• The annotated data in the row Cr of Table 2 are split into the training (TRN), development (DEV) and test (TST) sets with the ratios of 75:10:15 by keeping similar label distributions across all sets.
  • Table 6 shows the data split used for the resumeto-job_description matching task (T2).
  • The same ratios of 75:10:15 are applied to generate the TRN: DEV:TST sets, respectively.
  • Algorithm 1 is designed to avoiding any overlapping applicants across datasets while keeping the similar label distributions (Appendix A.1)
Results
  • Labeling accuracy is used as the evaluation metric for all the experiments. Each model is developed three times and their average score as well as the standard deviation are reported.3 Table 7 shows the results for T1 achieved by the models in Sec. 5.2.
  • Table 7 shows the results for T1 achieved by the models in Sec. 5.2.
  • All context-aware models without section encoding perform significantly better, 1.5% with section pruning (P) and 3.3% with chunk segmenting (C), than the baseline model (Wr).
  • C shows a greater improvement of 1.8% than P, implying that the additional context used in C is essential for this task.
  • C⊕The author shows 4.2% improvement over Wr and gives the least variance of 0.16
Conclusion
  • This paper proposes two novel tasks, competencelevel classification (T1) and resume-description matching (T2), and provides a high-quality dataset as well as robust models using several transformerbased approaches.
  • The accuracies achieved by the best models, 73.3 for T1 and 79.2 for T2, show a good promise for these models to be deployed in real HR systems.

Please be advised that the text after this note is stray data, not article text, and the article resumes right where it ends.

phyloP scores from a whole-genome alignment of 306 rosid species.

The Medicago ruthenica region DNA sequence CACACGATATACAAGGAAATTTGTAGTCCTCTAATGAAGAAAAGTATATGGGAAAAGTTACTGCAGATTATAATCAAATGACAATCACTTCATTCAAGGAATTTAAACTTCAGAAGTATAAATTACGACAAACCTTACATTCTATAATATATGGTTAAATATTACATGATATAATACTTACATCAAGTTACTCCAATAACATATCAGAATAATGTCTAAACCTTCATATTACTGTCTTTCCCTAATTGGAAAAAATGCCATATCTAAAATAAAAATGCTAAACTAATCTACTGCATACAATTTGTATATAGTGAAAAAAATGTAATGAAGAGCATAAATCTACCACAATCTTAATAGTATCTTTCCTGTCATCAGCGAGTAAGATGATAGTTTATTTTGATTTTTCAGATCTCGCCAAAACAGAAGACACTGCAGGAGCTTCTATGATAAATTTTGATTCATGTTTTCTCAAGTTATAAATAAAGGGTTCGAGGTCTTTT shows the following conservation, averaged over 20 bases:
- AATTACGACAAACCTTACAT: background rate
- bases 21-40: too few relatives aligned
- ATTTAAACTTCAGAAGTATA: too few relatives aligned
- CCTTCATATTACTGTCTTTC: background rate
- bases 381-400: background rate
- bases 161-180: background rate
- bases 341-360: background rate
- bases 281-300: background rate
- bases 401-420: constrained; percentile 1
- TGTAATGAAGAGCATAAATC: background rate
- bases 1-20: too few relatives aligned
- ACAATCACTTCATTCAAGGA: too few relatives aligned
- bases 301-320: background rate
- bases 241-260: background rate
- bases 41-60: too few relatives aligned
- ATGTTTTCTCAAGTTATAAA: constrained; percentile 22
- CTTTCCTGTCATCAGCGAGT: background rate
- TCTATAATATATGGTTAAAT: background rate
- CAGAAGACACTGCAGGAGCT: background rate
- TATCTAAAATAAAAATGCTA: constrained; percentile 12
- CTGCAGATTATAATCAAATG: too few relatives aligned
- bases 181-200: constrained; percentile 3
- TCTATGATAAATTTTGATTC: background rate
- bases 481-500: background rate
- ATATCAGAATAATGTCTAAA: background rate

• To the best of the knowledge, this is the first time that those two tasks are thoroughly studies, especially with the latest transformer architectures.
  • The authors will continuously explore to improve these models by integrating expert’s knowledge
Summary
  • Introduction:

    An ongoing challenge for Human Resource (HR) is the process used to screen and match applicants to a target job description with a goal of minimizing recruiting time while maximizing proper matches.
  • NLP models allow for a comprehensive analyses on resumes and identification of latent concepts that may go unnoticed using a general manual process.
  • This model’s ability to infer core skills and qualifications from resumes can be used to normalize necessary content into standard concepts for matching with stated position requirements (Chifu et al, 2017; Valdez-Almada et al, 2018).
  • The task of resume classification has been under-explored due to the lack of resources for individual research labs and the heterogeneous nature of job solicitations
  • Methods:

    Table 5 shows the data split used to develop models for the competence-level classification task (T1).
  • The annotated data in the row Cr of Table 2 are split into the training (TRN), development (DEV) and test (TST) sets with the ratios of 75:10:15 by keeping similar label distributions across all sets.